Treinen still winless, but that doesn't tell the whole story

ST. LOUIS - In case you missed it, Gio Gonzalez went four innings at high Single-A Potomac last night, allowing one run on two hits with four walks and seven strikeouts in his second rehab start as the left-hander works back from left shoulder inflammation.

Scheduled to throw five innings and around 80 pitches, Gonzalez tossed 79 pitches in four frames, and while the walks weren't ideal and he didn't work as deep into the game as he or the Nationals would have liked, Gonzalez will almost certainly slide back into the Nats rotation Wednesday against the Astros. We'll get official word from manager Matt Williams today on that front.

Assuming Gonzalez is activated next week, that will mean Blake Treinen will be shipped back to Triple-A Syracuse after this latest stint with the big club.

Treinen has now appeared in eight games with the Nats this season, four of which have been starts. In those four outings, he's worked at least five innings and allowed two runs or fewer each time.

He sports a strong 2.08 ERA as a big leaguer, yet Treinen is still looking for his first major league win.

In those four starts, the Nats have scored a total of eight runs. Yes, Treinen hasn't dominated an opponent to this point, he's allowed eight walks to just nine strikeouts in 21 2/3 innings as a starter and he's yet to work into the seventh inning. But the 25-year-old has still pitched pretty darn well, all things considered.

"He's been doing anything we've asked him to do, whether it's one inning out of the bullpen, multiple innings out of the bullpen, starting," Williams said after yesterday's outing, in which Treinen allowed two runs over five innings in a loss to the Giants. "I still feel like he's a young starter. Changeup is developing, breaking ball is developing, he's got a good sinker. So for him to get deeper and deeper into games is important, but I think he's done well."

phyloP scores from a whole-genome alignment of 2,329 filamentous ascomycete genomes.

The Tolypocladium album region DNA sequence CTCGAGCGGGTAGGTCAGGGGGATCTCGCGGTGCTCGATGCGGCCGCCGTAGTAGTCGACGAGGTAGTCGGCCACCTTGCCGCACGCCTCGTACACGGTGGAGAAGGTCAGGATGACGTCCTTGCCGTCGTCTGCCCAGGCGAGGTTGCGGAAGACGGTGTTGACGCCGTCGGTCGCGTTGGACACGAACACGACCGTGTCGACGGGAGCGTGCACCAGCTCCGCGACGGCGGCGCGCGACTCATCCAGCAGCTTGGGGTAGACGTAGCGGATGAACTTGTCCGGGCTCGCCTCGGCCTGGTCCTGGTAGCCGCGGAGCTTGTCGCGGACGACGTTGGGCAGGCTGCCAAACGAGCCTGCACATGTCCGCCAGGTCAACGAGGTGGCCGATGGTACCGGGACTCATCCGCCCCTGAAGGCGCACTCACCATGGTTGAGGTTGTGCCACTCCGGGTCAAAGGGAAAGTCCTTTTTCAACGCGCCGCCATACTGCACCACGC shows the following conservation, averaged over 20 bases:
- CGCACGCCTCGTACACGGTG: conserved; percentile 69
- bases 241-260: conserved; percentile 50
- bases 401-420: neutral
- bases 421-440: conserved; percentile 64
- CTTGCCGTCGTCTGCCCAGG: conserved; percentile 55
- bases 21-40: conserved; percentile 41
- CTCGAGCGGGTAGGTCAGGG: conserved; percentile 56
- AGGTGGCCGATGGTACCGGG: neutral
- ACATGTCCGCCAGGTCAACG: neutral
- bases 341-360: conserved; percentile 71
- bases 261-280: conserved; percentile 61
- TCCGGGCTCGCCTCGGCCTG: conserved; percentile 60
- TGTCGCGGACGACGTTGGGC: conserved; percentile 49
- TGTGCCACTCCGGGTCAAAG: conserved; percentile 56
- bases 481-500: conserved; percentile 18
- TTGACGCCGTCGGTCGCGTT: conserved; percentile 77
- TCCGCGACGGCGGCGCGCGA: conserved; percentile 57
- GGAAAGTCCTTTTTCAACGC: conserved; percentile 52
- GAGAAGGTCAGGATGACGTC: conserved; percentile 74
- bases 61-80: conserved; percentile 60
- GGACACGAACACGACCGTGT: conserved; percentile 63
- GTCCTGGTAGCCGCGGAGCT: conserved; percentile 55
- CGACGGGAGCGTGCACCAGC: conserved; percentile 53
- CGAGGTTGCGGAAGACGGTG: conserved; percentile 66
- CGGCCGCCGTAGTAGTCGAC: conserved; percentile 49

In yesterday's outing, Treinen's level of inexperience and his potential both showed through.

The righty had trouble spotting his fastball early, and his breaking pitches didn't seem to do much to fool Giants hitters in the early frames. He allowed a single and a triple to the first two hitters in the second, leading to two San Francisco runs, and then surrendered a leadoff single and back-to-back walks to open the fourth.

But then, Treinen locked in and showed why scouts are so high on him. He got Ehire Adrianza to strike out swinging for the first out of the inning, then induced a 4-6-3 double play off the bat of Tim Hudson. Just like that, Treinen was out of a huge jam.

"Power sinker will do that," Williams said. "That's his go-to pitch. It's mid-90s and sinking, and he's one pitch away from a double-play ball all the time. So that's good for him, and that's one of his weapons that he can use. The development of the other pitches is key for him too, though."

Sometime in the next few days (possibly as early as today, if the Nats decide to add an extra reliever until Gonzalez returns for his next start), Treinen will be optioned back to Triple-A, but he shouldn't let that frustrate him. He did his job while up with the Nationals on this stint, giving them a shot to win every time out, even against some tough teams, like the Dodgers, Pirates and Giants.

"He kept us in the game," Kevin Frandsen said. "So that's all you could ever ask for. And with his stuff, at some point, it will take off and things will be great."

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